The heart of Asia : musicking, tourism, and Taiwan's place in a globalized Asia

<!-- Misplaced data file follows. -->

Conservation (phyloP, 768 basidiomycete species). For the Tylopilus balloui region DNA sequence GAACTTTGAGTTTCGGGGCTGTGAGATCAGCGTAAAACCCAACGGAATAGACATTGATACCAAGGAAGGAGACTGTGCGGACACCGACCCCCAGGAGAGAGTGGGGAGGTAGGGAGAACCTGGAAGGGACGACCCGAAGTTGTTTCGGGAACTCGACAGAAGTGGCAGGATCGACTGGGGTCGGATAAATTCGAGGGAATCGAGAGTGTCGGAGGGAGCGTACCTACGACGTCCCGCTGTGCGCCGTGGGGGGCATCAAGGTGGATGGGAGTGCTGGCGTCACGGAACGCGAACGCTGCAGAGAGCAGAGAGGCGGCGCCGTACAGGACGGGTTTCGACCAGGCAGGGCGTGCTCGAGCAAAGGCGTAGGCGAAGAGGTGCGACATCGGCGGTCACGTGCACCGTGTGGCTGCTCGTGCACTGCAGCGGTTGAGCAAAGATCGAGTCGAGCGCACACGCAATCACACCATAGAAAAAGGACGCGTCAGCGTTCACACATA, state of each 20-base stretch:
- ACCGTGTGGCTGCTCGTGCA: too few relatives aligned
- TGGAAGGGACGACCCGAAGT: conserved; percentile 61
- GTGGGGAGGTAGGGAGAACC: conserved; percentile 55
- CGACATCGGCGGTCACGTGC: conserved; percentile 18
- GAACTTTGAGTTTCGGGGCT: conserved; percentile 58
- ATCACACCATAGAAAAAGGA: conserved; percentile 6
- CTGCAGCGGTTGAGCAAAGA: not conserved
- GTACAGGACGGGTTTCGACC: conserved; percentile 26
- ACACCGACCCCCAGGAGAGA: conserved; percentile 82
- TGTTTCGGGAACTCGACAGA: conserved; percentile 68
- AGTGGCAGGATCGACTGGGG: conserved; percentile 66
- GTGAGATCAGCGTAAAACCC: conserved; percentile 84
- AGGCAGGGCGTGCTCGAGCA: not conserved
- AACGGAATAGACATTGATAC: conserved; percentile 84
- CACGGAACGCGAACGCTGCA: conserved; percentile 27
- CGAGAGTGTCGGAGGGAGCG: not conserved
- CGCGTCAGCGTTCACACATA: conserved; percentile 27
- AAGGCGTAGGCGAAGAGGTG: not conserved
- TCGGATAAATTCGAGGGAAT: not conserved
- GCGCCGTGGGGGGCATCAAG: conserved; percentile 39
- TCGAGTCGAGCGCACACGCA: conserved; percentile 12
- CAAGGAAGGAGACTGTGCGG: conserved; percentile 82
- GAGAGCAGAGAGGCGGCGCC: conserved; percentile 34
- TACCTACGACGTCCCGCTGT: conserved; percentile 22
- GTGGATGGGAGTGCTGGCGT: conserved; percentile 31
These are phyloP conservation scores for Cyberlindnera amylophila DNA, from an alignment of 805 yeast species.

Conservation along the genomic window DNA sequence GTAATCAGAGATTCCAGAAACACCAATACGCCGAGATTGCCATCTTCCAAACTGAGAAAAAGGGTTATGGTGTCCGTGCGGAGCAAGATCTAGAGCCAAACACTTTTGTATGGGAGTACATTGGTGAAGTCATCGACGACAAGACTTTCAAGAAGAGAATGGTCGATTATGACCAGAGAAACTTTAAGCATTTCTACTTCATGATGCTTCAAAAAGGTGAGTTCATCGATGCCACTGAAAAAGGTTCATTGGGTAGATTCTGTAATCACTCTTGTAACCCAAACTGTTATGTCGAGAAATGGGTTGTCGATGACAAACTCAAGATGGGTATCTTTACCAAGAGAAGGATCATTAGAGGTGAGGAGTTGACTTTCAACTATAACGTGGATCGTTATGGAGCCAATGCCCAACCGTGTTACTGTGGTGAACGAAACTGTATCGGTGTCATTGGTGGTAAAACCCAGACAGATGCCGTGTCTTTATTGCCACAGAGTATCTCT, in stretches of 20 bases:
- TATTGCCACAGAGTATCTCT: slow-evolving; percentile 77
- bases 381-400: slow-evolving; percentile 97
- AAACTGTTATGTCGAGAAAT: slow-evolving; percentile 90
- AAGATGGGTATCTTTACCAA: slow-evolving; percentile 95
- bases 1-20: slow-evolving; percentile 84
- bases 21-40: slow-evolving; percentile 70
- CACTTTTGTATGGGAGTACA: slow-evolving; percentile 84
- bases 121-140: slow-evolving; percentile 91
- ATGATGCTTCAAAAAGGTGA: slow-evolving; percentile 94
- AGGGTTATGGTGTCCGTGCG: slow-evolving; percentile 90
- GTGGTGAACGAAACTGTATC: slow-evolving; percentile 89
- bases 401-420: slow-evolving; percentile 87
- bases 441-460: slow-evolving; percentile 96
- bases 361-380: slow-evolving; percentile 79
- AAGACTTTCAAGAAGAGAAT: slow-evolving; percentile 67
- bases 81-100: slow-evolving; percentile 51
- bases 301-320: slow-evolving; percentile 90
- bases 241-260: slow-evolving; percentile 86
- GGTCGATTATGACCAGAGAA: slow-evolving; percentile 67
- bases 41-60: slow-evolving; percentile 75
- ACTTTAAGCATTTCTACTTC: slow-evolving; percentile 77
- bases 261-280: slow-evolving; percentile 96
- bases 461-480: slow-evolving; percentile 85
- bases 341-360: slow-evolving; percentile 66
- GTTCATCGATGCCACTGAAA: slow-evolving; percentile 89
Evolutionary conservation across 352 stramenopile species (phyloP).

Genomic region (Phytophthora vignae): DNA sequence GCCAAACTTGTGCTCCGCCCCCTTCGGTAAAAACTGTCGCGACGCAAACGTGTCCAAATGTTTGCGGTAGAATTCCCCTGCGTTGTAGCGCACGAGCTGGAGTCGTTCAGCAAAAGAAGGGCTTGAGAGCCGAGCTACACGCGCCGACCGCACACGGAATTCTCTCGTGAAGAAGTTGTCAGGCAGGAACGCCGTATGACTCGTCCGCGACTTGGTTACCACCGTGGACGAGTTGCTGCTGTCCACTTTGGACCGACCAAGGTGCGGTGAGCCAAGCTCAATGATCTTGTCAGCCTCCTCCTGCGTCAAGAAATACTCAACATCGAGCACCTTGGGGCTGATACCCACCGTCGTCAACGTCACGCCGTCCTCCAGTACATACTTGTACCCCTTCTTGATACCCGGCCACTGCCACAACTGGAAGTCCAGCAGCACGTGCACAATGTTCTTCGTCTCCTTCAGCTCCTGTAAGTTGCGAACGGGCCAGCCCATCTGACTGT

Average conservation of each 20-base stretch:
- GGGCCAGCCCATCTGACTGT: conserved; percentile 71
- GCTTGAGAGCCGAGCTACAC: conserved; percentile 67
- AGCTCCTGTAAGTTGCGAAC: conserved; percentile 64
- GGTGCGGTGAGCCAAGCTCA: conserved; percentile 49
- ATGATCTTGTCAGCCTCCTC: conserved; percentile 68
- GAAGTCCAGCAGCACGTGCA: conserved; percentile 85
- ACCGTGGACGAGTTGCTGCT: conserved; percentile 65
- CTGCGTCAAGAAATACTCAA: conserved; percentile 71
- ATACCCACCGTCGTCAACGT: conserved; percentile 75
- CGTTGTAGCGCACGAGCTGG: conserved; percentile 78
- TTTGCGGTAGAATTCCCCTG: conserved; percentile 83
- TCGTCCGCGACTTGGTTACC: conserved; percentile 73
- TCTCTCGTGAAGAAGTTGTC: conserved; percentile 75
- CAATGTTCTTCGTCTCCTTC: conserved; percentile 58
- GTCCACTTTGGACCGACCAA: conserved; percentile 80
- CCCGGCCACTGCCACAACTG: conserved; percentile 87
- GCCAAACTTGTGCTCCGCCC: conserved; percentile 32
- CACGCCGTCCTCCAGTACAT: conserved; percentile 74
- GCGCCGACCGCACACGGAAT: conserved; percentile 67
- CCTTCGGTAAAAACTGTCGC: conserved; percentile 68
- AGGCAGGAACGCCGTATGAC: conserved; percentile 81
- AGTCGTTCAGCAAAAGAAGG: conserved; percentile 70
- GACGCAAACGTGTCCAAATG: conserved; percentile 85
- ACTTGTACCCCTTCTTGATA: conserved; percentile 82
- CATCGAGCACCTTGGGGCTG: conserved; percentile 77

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Taiwan’s history has been fraught with identity politics as major world powers have disputed its place in Asia as a a prefecture of China, a colony of Japan, and a sovereign state. Because of the different cultures that have inhabited the island over the past 400 years, Taiwan is inundated with nested cultural formations and cultural cohorts that exhibit themselves through public and private musical practice. The focus of this study examines the interactions between these cultural cohorts and formations through the lens of the local and the tourist. I examine global, national, regional and local cultural flows in order to determine how music is utilized in identity formation and how major actors, both on a global scale and on a local scale utilize the connection between music and place to créate collective memory, dispute reconstructed history, and acknowledge aspects of the cultural formation of Taiwaneseness. I look at the interactions between music, locals, and tourists in government places, public places, online spaces, and privately run places in order to determine how music creates place and collective memory, and how this in turn affects cultural formation and identity. This top-down and bottom-up approach reveals that while government initiatives and global players utilize music, place, and interactions with locals and tourists to reify national identity, locals utilize music in tourist places toward the dissolving of the nation-state and national identity, and the building up of cross-boundary cultural formations and imagined worlds.



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